A a grandchild of the WW2 generation it is very instilled in our ethos the loss that was attributed to our current life, with little commnt on the event driven illnesses that occured.

Mindfullness of the now dictates that the past has happened and that we can only try to learn from that. The number of veterans exposed to horrific life experiences that go beyound the comprehension ofhe current generations is very scarry. Given the relationship between the experience and mental health stability I fing it very sad that there is no a better support system. These feelings are driven by extraordinary situations that make our now society, but we did not live them.

Compassion, alturism and forgivness for actions that did not followw the basic human care for others has been lacking.

I can only talk from experioence with my late grandfather who faught in Greece, Crete and Papua New Guinea which he NEVER talked about, although my curiosity has reveled to me that he was a warrior, killed and did his job.

This exposure to abnormal life has had a enormas affect on the individual that was never previously understood.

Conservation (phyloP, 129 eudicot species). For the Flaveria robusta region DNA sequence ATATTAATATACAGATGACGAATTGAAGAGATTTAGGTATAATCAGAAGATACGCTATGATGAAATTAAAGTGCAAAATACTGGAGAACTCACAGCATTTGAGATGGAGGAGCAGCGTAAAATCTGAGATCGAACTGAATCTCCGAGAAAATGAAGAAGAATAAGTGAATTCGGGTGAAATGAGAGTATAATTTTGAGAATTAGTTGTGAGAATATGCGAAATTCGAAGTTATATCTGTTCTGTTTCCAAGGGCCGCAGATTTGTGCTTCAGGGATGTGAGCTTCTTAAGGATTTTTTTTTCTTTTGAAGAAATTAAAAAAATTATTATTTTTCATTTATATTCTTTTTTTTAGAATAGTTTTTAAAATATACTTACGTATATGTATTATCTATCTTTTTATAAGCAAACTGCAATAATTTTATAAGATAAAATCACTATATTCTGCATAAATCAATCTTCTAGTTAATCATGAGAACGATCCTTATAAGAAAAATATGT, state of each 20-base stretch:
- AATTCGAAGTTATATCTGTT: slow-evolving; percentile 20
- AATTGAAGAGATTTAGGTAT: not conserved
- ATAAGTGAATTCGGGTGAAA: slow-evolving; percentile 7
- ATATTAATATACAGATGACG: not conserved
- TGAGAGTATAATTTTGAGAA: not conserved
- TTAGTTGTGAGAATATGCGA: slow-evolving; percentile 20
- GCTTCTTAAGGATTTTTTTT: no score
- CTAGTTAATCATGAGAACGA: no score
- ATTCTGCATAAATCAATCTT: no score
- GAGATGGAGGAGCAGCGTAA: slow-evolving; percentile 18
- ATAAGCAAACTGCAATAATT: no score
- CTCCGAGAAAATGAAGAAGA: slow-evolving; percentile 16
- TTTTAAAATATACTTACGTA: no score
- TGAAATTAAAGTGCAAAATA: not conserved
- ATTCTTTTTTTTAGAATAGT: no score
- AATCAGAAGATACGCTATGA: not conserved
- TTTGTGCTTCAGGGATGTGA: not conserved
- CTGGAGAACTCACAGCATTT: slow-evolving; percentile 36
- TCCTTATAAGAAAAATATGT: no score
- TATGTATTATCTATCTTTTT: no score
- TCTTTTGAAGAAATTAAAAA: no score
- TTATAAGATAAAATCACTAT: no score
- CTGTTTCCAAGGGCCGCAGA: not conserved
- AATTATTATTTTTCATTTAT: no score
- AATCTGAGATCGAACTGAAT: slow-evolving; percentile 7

Would I want to be exposed to that - NO WAY!!!

do I empathis with those who did - TO THE BEST OF MY ABILITY!!!

I am attending Dawn Service tommorow to remember the unfair exposure to trauma that these mormal people were exposed to.


Warren said...

Hi all

To follow on from my post.

The understanding behind exposure to certain events and mental health is generally accepted but the support to ensure people can remain function after the experience are not.

How many people have remained contributing members to society while trying to manage trauma and depression from an event driven experience.

To those that have managed all power to you. To live with an abusive, drunkard and angry person who's only fault was to do what he believe as being the right thing to do is not right for all concerned.